Jews-only bill roils Israel

Cabinet endorses land legislation that foes call racist

By Uli Schmetzer,
Special to the Tribune.
Tribune news services contributed to this report

July 10, 2002

JERUSALEM -- Adel Kaadan's seven-year struggle to buy a plot of land in a town reserved for Jews only is splitting Israeli society, triggering an acrimonious debate about democracy and the essence of the Jewish state.

Israeli airwaves resounded Tuesday with charges of "apartheid" and "racism" after Prime Minister Ariel Sharon's Cabinet endorsed legislation that would allow Jewish communities to bar Israeli Arabs from moving in. Supporters of the bill, meanwhile, defended it on security grounds and as a way to protect the Zionist ideal.

Kaadan, a 48-year-old surgical nurse, said all he wants is a better place to live, up in the Jewish hill town of Katzir in northern Galilee. There, way above Kaadan's Israeli Arab city of Baka al Garbiya, the winds are cool, the streets paved, the sewage system works and the schools would give Kaadan's four daughters a better education.

Kaadan, an Israeli Arab, battled for a place on the hill from the day in 1995 when he saw a placard at the entrance of Katzir. It said: "Build Your Own Home Here."

Although Israeli courts eventually ruled in Kaadan's favor, saying that Arab citizens were entitled to use state-owned land, Kaadan's application to lease land in Katzir was again rejected by local officials. Sharon's Cabinet on Sunday backed a wider measure that would allow Jewish communities to exclude Arabs and other non-Jews.

The proposal faces several legal hurdles in the Knesset before it could become law.

Some Labor Party politicians threatened to pull out of Sharon's coalition of national unity. Foreign Minister Shimon Peres pledged "to fight with all our power against this racist decision."

But the religious parties that sponsored the bill, taking advantage of the anti-Arab sentiments among Israelis following a series of suicide bombings, defended its passage Tuesday as no more than a piece of legislation that would permit residential communities the right to decide who lives among them.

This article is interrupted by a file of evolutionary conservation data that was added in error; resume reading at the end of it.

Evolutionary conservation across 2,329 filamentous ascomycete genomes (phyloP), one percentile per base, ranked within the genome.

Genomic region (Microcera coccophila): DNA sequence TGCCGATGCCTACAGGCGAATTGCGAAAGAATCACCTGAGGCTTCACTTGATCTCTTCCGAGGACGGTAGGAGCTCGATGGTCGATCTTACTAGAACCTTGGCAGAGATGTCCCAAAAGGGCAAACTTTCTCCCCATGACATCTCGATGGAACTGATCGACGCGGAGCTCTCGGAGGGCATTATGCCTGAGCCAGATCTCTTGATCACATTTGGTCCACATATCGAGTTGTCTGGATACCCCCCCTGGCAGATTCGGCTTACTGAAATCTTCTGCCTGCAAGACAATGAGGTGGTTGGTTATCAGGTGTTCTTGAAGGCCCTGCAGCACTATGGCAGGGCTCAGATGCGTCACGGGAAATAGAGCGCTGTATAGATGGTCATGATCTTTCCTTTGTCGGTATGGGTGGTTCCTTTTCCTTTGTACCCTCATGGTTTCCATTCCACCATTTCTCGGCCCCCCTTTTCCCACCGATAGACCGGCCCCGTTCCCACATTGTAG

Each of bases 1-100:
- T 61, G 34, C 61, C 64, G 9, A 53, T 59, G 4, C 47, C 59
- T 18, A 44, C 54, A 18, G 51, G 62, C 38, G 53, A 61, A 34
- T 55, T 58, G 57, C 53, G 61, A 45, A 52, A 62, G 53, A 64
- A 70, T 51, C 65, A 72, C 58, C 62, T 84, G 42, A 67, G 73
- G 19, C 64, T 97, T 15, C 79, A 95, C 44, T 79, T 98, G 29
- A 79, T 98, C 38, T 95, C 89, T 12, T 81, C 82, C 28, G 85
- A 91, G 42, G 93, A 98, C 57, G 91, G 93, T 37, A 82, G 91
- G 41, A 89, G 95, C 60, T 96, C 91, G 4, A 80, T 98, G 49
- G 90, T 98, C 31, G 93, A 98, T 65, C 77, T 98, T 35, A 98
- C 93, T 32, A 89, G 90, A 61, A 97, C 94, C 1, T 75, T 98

"All we ask for is that we are allowed to create all-Jewish towns if there is a need of it," said Moshe Stern, spokesman for Haim Druckman of the National Religious Party, the Knesset member who proposed the bill. "To accuse us of racism is demagoguery. We are not asking for the right to oppress another people or take away their rights."

Security argument

Education Minister Limor Livnat of the Likud Party said the legislation is intended to protect Israeli security by helping to ensure a Jewish majority in the heavily Arab Galilee.

"This does not stem at all from discrimination, rather from the main basis of Zionism--the return of the Jewish people to its land," Livnat said.

"We are trying to convince the whole world there is no gap between Judaism and democracy, but when there is a conflict, everyone has to remember there is only one Jewish state," Communications Minister Reuven Rivlin, also of Likud, told Israeli radio. "We have to keep it secure [for its] future. . . . This is the state for the Jewish people, not the state for all its citizens. That has to be obvious."

Despite the opposition, the bill's authors believe it may pass the Knesset because of the fear many Israelis say they feel with Arabs living next door.

But the controversial Cabinet decision has rekindled discontent among Israeli Arabs such as the Kaadan family. Though they have full Israeli citizenship, many Israeli Arabs say they are treated as second-class citizens, surrounded by suspicion and confined to live in "Arab" towns. Such towns, they say, are way behind Jewish cities in government-sponsored infrastructure such as sewerage and roads.

`Smells of racism'

"It's a miserable decision, and it's miserable timing," Kaadan said by phone from his home in Baka al Garbiya. "If I now want to talk about peaceful coexistence there will be no ears listening to me. They have taken cynical advantage of a security situation to pass a law that smells of racism."